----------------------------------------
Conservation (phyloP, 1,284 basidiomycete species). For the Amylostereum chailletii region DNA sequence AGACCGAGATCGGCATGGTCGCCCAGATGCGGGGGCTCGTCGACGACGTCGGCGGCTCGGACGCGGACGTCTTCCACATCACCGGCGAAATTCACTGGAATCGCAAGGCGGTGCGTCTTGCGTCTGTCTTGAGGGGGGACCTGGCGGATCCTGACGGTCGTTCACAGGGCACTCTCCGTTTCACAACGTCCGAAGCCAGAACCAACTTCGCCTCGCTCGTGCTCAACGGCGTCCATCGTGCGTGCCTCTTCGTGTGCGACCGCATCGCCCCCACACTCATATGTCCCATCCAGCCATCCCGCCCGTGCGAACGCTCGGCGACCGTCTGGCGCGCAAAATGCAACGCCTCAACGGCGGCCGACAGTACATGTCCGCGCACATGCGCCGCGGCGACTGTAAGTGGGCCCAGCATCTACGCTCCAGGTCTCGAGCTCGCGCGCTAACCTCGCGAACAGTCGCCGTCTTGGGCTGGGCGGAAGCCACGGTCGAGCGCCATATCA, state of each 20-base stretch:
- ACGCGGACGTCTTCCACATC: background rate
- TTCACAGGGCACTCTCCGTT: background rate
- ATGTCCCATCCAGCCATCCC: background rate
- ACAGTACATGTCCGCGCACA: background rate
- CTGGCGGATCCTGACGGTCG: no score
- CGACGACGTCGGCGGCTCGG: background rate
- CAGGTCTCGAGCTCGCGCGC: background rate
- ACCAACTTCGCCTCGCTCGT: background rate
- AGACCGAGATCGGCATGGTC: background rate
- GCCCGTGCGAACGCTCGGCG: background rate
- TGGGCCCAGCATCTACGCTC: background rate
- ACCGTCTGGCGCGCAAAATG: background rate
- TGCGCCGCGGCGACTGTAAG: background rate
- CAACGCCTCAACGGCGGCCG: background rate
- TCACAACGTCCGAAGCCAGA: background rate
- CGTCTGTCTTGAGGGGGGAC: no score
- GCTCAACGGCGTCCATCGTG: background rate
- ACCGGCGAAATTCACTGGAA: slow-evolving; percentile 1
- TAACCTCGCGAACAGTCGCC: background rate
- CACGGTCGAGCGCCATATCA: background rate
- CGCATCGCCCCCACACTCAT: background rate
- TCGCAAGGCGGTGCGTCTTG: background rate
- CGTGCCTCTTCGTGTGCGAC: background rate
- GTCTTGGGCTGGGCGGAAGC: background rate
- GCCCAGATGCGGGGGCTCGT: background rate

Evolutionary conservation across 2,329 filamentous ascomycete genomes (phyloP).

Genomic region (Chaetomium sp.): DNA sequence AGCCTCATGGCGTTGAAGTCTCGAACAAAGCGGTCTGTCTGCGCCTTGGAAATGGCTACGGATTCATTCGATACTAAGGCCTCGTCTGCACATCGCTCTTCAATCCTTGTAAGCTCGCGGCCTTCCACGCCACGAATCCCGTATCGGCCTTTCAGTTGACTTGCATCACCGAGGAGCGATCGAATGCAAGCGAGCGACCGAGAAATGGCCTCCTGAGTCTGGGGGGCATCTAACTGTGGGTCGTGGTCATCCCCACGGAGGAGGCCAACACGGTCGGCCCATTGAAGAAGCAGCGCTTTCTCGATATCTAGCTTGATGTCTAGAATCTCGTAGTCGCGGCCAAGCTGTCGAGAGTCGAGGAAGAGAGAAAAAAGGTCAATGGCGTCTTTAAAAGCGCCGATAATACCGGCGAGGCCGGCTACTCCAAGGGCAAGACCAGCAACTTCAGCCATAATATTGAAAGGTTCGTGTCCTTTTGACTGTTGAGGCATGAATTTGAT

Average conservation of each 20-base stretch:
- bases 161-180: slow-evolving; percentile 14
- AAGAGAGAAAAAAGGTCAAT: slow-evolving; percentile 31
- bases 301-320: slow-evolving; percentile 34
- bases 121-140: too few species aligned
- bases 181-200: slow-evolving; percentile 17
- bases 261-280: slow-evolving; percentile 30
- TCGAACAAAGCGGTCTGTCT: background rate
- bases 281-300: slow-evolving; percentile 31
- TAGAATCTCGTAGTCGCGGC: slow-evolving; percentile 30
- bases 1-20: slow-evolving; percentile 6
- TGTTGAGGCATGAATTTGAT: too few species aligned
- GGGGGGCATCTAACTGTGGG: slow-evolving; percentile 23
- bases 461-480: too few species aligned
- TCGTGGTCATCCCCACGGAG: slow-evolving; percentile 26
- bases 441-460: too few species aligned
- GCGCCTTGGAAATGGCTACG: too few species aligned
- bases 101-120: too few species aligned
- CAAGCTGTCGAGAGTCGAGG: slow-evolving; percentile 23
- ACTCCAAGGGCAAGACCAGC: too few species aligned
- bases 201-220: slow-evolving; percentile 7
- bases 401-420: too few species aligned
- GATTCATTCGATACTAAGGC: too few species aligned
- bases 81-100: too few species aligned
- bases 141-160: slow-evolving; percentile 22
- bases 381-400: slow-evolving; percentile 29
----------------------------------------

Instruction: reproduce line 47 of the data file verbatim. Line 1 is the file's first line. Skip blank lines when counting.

- CAAGCTGTCGAGAGTCGAGG: slow-evolving; percentile 23